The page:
The flashcards below were created by user
on FreezingBlue Flashcards.
Total capital employed =?
= Capital + Non-Current Liabilities.
Insurance: Year end 31 Jan 2009, Insurance for the year to 31 March 2009 $ 1440 is being paid in 10 equal instalments May 08 - February 09.
What is the prepayment/ accrual?
Of the $1,440 insurance for the year to 31/3/09, 10/12= $1,200 belongs to this accounting year. We must compare against this the amount actually paid - 9 payments have been made:
- (May - January) 9 * $1,440/10 = $1,298
- Amount due: $1,200
- Amount paid: $1,296
- Paid in advance (i.e. Prepayment $96)
What is the diminishing/ reducing balance method?
- rate of depreciation = 100 - (ul * 開平方(residual value/ cost) *100
- - (ul = estimated useful life)
- Depreciation = rate of depreciation * WDV of asset (at start of year)
- - WDV = cost - aggregate depreciation of the asset since the date of acquisition
what are advantages of diminishing/ reducing balance method? and criticisms?
- - this method gives a decreasing annual charge for depreciation over the useful life of the asset.
- - most appropriate for non-current assets that deteriorate primarily as a result of usage where this is greater in the earlier years of their life (e.g. plant and machinery, etc.)
- - said to be a more realistic measure of the reduction in the market value of non-current assets --> since this is likely to be greater in the earlier years of the asset's life than later years.
- - highly questionable whether the WDV of a non-current asset is intended to be a reflection of its market value.
- - complexity
- - an arbitrary assumption about the rate of decline built into the formula.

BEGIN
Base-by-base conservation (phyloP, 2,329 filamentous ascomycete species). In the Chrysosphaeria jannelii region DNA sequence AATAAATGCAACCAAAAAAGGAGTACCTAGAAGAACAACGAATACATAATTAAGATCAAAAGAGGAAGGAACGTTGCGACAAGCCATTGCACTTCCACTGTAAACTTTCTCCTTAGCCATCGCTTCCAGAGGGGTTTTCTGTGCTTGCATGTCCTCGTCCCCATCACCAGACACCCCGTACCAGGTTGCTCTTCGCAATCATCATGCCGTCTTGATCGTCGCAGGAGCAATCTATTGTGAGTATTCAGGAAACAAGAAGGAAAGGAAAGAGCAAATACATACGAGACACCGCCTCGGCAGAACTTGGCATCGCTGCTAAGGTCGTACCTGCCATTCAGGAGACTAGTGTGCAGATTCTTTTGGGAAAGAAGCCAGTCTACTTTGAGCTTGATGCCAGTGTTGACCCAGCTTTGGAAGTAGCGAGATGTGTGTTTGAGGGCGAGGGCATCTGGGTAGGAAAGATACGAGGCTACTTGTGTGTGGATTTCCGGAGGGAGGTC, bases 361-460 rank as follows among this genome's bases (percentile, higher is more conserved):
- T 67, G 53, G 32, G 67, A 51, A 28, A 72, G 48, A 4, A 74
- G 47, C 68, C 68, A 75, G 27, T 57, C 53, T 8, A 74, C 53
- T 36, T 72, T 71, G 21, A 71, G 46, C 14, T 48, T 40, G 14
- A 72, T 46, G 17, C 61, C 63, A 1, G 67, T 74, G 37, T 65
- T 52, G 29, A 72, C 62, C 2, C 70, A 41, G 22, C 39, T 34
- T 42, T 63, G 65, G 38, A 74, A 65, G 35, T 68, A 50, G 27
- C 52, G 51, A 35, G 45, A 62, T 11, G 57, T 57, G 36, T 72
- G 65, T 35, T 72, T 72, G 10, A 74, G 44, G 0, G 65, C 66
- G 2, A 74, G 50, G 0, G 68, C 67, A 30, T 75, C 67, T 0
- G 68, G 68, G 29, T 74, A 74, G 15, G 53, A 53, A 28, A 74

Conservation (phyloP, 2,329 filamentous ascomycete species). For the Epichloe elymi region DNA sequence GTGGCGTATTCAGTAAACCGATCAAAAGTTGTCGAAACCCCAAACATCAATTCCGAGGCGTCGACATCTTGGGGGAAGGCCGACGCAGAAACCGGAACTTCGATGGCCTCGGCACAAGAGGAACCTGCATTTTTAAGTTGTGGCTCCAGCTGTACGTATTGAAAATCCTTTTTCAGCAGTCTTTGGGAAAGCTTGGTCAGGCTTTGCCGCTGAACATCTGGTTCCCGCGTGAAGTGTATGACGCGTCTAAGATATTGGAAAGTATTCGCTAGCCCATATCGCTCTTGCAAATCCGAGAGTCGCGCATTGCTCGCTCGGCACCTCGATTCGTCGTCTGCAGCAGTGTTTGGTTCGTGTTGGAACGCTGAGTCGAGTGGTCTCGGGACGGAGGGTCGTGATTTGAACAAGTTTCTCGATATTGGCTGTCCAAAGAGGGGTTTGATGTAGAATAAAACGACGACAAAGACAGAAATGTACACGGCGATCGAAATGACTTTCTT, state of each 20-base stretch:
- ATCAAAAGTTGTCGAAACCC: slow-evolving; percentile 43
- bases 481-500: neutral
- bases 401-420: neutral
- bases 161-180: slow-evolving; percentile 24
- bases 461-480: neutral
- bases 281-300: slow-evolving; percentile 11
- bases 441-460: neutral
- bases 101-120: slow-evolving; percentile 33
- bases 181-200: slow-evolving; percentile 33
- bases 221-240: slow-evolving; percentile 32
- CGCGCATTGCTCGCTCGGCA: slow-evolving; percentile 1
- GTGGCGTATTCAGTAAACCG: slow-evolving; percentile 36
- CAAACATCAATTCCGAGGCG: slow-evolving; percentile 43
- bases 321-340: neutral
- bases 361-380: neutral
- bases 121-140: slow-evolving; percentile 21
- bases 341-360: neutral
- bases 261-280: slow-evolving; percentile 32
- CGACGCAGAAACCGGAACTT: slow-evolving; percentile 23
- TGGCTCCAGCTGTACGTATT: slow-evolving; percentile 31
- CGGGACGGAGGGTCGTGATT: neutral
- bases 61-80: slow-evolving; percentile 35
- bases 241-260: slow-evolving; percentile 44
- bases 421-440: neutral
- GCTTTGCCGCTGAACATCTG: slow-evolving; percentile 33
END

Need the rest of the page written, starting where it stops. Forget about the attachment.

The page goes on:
What is the straight line/ fixed instalment method?
- Depreciation = (Cost - Estimated residual value) / Estimated useful life in years
- = Rate of depreciation * Cost of asset
What are the three most common methods of depreciation?
- The straight line/ fixed instalment method.
- The diminishing/ reducing balance method.
- The sum of the years' digits method.
What are the advantages and disadvantages of the fixed instalment method? what asset does it suit for?
- - easy to understand
- - computations are simple
- - it may not give an accurate measure of the loss in value or reduction in the useful life of an asset.
- Suitable for:
- - assets that are depleted as a result of the passage of time (e.g. buildings, pipelines, etc.)
- - coz this method gives the same charge for depreciation in each year of the asset's useful life.
- - may also be suitable where the utilization of an asset is the same in each year.
What is the sum of the years' digits method?
- - It is computed by multiplying the depreciable amount by a fraction.
- - The denominator in this fraction is the same each year, and is the sum of a decreasing arithmetic progression, the first number of which is the useful life of the asset and the last is one (e.g. 3+2+1=6)
This method is similar to, but not the same amount as, the reducing balance method --> the pros and cons are similar, except this method is simpler.
Definition of an asset
An asset is a resource controlled by the enterprise as a result of past events and from which future economic benefits are expected to flow to the enterprise.
Def of current assets
Current assets include assets that are, or will be, turned into cash or near cash in the near future - usually in a period of less than one year.
Money spent on non-current assets is called?
all other costs and expenses other than money spent on non-current assets are referred to as?
are entered in the I/S of the year in which the costs are incurred.
What four of the events below which could account for a slow-down in profits growth?
- 1. The market is becoming saturated.
- 2. Lack of new ideas.
- 3. Increased competition.
- 4. Recession.
What is the impact of 'Lower dividends have been paid'?
- The payment of dividends doesn't directly affect profits: dividends are
- the shareholders' share of the profits. If anything, you could argue
- that lower dividends will allow more to be invested which could increase profits.
what is the impact of 'Rising inflation'?
Rising inflation would tend to make profits appear to increase as each year prices and costs (hence profits) would grow.
what is the impact of 'Successful product launch'?
You would normally expect a successful produce launch to increase profits.
what is the impact of 'Take over during the year of a successful company.'?
You would expect the takeover of a successful company to increase profits.